Ten Things To Think About When Considering A Pre-Nuptial Agreement

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October 22, 2010

By: Kate Haakonsen

A prenuptial agreement or premarital agreement is a contract between fiancés addressing their rights to property and income both during the marriage and in the event that the marriage ends on account of divorce, legal separation, annulment or death. After all, all marriages end with one of those events. Without a prenuptial agreement, Wills, laws and court decisions control what happens when the marriage ends. A prenuptial agreement can grant rights to a spouse or deny them depending on how it is drafted. Here are some basic questions to consider before having a prenuptial agreement drafted:

1. How do you want the property you and your spouse owned before the marriage to be treated when the marriage ends?

2. How do you want property either of you acquires during the marriage to be treated?

3. How do you want income earned by you and your spouse to be treated during the marriage and in case it should end?

4. How do you want debt you have now or debt you may incur during the marriage to be treated?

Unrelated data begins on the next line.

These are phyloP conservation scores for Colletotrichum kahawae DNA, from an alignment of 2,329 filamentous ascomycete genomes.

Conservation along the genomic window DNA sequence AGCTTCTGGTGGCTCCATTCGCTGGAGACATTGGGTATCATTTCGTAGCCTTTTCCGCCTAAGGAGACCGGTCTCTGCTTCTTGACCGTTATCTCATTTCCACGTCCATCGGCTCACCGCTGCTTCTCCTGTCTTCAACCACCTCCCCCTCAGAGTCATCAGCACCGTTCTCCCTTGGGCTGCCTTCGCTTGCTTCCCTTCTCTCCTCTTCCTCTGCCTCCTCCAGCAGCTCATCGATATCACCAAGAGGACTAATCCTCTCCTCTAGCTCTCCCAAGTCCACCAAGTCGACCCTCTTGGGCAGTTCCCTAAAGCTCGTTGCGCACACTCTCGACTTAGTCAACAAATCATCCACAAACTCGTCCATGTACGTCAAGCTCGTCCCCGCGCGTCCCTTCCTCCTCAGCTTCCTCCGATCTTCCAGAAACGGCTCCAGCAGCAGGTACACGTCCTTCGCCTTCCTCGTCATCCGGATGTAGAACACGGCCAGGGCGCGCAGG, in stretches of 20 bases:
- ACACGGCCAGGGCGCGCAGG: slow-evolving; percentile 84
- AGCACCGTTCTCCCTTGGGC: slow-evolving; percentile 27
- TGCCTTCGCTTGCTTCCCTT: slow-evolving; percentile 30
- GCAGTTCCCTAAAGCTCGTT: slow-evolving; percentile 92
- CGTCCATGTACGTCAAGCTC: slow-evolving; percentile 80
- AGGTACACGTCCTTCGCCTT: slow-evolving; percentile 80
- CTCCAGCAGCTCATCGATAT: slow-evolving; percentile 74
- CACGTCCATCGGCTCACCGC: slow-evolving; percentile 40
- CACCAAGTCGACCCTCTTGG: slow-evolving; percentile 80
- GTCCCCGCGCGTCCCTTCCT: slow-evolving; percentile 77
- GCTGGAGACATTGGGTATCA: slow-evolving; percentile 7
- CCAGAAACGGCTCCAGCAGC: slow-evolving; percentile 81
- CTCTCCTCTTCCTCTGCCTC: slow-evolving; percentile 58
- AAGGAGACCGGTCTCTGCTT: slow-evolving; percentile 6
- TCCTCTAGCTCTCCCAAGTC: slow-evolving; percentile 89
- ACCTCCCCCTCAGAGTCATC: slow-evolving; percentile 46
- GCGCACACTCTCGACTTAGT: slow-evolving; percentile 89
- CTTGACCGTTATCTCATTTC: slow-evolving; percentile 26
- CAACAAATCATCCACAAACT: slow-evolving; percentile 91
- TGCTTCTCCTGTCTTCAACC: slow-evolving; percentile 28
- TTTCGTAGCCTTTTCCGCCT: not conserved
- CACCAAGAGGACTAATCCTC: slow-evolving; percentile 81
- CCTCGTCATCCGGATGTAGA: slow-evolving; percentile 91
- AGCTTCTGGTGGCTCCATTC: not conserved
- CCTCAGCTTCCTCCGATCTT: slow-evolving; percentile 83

5. Do you and your fiancé plan to own joint property including a home and bank accounts?

6. Do you and your fiancé expect to have joint debt?

7. If you intend to maintain some property in your name alone, usually called "Separate Property", what should happen to your Separate Property if you should die during the marriage?

8. What should happen to Separate Property if the marriage ends in divorce, legal separation or annulment?

9. Will you or your spouse have the right to claim alimony if the marriage ends in divorce, legal separation or annulment?

10. Should the answer to any of these questions depend on the length of the marriage or the cause of the breakdown?

Once you have considered these questions and have some ideas about what you want your prenuptial agreement to do for you, you are ready to consult with a lawyer about the details and having an agreement drafted. Don't wait until the last minute. It is best if you both have time to consider the terms of your agreement and to have advice from your lawyer before the wedding day.